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Why Some States Want Psychologists To Prescribe Antidepressants

Before New Mexico became the first state to pass a law allowing psychologists to prescribe drugs to treat their patients' mental health problems, it could take months to get an appointment with a prescribing psychiatrist, says Elaine LeVine, a New Mexico psychologist and one of the first to begin prescribing after the law passed in 2002.

Since then, roughly 30 psychologists have completed the coursework — equivalent to a master's degree in psychopharmacology — and passed the exam certifying them to prescribe psychotropic drugs, such as antidepressants, in New Mexico. That increases the number of mental health professionals who can prescribe by about a third, says LeVine. And as for those wait times? "We're making a dent," she says.


Half a dozen other states are considering proposals to give psychologists prescribing authority. Some of them — Arizona, Oregon and Montana, for example — are like New Mexico. They have large swaths of rural, sparsely populated countryside where residents have little access to mental health providers.

Shortages of mental health professionals in rural and other areas are a serious problem. The federal Health Resources and Services Administration estimates that 80 million people live in areas that are underserved. Meeting their needs at a ratio of just 10,000:1 would require more than 5,300 additional practitioners.

In addition to New Mexico, psychologists can prescribe drugs in Louisiana, as well as all branches of the military and the Indian Health Service. But doctors' groups, including the American Medical Association, and some patient advocacy groups oppose giving psychologists the authority to prescribe. The nature of a lot of these medications is that they have significant side effects," says Mike Fitzpatrick, executive director of the National Alliance on Mental Illness, a patient advocacy group. "We want to make sure they're prescribed by medical professionals."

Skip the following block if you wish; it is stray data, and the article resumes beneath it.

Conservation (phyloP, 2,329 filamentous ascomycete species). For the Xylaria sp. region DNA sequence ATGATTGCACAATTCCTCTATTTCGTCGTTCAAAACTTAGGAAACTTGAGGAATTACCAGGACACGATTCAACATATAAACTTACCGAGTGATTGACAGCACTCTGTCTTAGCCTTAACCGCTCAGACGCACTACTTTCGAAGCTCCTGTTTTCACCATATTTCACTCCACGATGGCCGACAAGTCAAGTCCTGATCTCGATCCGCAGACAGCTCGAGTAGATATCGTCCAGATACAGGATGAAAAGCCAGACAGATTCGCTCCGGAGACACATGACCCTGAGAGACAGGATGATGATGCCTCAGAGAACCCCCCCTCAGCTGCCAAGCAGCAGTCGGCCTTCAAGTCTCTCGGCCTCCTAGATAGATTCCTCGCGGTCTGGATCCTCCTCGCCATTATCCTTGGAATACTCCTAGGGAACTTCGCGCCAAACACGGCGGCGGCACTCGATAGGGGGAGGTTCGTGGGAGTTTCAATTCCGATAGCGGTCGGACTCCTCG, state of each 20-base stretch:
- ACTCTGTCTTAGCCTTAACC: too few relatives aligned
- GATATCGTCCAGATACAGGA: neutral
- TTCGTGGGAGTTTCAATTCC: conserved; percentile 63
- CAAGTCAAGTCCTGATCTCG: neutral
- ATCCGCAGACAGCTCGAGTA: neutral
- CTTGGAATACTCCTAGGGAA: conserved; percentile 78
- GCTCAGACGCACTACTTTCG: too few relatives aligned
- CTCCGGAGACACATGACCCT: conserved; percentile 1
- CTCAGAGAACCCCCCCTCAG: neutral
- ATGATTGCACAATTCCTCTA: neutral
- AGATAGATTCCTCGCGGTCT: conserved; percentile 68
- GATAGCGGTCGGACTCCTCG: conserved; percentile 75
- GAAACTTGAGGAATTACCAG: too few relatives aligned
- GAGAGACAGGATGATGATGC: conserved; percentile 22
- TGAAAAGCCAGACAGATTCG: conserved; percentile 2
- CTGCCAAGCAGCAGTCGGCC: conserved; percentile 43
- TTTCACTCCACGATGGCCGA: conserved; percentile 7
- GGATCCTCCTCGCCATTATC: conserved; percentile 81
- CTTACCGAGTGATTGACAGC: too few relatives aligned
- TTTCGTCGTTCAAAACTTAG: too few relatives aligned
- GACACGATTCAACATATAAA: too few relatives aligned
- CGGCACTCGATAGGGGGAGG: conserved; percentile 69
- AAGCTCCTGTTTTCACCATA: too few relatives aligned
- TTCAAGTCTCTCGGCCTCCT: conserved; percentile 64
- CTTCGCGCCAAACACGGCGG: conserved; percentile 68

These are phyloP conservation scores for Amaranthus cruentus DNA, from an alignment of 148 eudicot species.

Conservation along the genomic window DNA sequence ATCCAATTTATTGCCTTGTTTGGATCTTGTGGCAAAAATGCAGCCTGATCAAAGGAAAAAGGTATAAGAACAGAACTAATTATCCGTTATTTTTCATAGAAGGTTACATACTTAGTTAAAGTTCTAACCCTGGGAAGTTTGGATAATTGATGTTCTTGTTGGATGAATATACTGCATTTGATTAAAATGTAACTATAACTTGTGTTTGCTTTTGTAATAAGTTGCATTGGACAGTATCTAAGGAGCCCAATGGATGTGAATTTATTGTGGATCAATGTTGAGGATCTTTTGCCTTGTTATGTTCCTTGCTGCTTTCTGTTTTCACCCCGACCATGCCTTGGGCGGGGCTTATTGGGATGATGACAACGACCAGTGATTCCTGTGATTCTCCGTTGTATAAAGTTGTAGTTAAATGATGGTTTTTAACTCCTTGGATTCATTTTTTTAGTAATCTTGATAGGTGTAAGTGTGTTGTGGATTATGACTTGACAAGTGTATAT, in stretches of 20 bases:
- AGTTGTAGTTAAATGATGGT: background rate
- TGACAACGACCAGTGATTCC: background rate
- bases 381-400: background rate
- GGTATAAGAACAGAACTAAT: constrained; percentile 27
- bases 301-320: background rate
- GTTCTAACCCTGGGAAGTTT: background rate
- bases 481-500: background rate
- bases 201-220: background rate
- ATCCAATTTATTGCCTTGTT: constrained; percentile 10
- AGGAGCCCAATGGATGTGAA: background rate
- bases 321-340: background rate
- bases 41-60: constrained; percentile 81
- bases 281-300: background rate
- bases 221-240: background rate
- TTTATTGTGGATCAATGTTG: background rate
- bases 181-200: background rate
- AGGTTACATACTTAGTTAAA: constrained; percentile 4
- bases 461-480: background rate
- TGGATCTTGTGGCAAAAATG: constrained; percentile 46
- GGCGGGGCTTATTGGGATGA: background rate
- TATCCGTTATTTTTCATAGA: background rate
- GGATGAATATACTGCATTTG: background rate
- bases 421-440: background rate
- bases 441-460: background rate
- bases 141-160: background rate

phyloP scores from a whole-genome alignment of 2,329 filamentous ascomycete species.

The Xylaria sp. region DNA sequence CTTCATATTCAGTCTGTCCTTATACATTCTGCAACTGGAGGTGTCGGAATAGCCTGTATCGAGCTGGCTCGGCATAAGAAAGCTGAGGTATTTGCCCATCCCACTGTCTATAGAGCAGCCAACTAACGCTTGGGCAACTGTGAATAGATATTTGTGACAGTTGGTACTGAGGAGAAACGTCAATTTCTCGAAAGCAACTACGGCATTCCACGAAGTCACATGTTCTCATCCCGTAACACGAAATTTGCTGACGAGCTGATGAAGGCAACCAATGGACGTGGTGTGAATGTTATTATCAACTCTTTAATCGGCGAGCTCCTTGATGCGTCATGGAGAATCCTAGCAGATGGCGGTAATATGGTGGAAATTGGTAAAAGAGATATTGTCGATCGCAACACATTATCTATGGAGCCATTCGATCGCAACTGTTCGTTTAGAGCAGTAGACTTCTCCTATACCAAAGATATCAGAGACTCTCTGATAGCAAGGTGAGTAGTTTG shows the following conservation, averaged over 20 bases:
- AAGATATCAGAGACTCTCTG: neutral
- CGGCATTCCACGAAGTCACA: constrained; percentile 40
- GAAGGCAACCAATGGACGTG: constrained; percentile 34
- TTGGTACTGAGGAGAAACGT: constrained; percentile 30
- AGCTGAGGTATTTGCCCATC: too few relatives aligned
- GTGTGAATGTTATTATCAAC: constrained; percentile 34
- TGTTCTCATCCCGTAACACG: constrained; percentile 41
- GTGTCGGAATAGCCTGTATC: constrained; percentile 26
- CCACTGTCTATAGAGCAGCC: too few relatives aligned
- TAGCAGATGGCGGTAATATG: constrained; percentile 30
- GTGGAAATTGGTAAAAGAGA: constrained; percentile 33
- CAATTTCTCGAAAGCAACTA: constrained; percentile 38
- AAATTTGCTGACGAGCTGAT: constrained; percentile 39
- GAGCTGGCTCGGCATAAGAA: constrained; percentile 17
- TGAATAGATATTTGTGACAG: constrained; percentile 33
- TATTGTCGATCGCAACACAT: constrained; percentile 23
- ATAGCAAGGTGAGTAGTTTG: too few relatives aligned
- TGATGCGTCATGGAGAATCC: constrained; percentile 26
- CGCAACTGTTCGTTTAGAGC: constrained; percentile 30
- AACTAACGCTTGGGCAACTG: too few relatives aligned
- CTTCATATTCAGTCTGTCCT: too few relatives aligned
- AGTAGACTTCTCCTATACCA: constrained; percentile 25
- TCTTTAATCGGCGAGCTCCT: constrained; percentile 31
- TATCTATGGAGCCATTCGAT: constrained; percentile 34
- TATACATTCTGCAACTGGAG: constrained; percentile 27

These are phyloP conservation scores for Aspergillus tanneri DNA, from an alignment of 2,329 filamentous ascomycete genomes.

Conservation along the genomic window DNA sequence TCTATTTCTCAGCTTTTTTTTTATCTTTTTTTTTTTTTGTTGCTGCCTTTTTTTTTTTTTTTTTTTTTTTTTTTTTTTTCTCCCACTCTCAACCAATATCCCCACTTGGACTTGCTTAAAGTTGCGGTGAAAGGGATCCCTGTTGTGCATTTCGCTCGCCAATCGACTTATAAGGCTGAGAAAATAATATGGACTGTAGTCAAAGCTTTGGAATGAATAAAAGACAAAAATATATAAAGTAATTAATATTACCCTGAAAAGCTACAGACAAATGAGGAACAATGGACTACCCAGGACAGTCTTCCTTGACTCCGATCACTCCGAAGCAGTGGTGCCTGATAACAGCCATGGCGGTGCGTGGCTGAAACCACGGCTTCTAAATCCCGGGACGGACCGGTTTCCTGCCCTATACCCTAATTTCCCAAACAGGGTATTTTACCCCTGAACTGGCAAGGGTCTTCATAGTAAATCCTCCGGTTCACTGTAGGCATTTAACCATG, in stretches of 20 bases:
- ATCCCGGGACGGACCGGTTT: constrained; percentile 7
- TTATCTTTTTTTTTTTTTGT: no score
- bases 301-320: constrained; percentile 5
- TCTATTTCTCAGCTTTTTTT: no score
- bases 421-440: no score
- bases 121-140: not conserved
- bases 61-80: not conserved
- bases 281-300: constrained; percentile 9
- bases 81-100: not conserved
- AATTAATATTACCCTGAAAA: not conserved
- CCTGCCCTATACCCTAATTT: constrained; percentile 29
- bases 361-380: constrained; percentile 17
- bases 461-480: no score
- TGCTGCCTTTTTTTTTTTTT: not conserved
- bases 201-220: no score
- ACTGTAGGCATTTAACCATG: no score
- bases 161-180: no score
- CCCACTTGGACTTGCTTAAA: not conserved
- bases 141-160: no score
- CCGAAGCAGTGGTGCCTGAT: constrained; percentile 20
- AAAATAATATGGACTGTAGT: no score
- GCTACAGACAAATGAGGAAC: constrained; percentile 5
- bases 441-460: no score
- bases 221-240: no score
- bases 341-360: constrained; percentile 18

All medical doctors can prescribe psychotropic drugs, whether or not they have special training in treating mental disorders, as psychiatrists do. In fact, one study found that primary care physicians prescribe 41 percent of antidepressants. But it's not just psychiatrists who are thin on the ground in rural areas; primary care physicians and specialists may be scarce as well.

LeVine says naysayers who argue against giving psychologists the right to prescribe should look at the numbers. "We've been prescribing for 10 years now and there's been not one single complaint at the state medical board or psychology board level," she says.


Copyright 2023 Kaiser Health News. To see more, visit Kaiser Health News.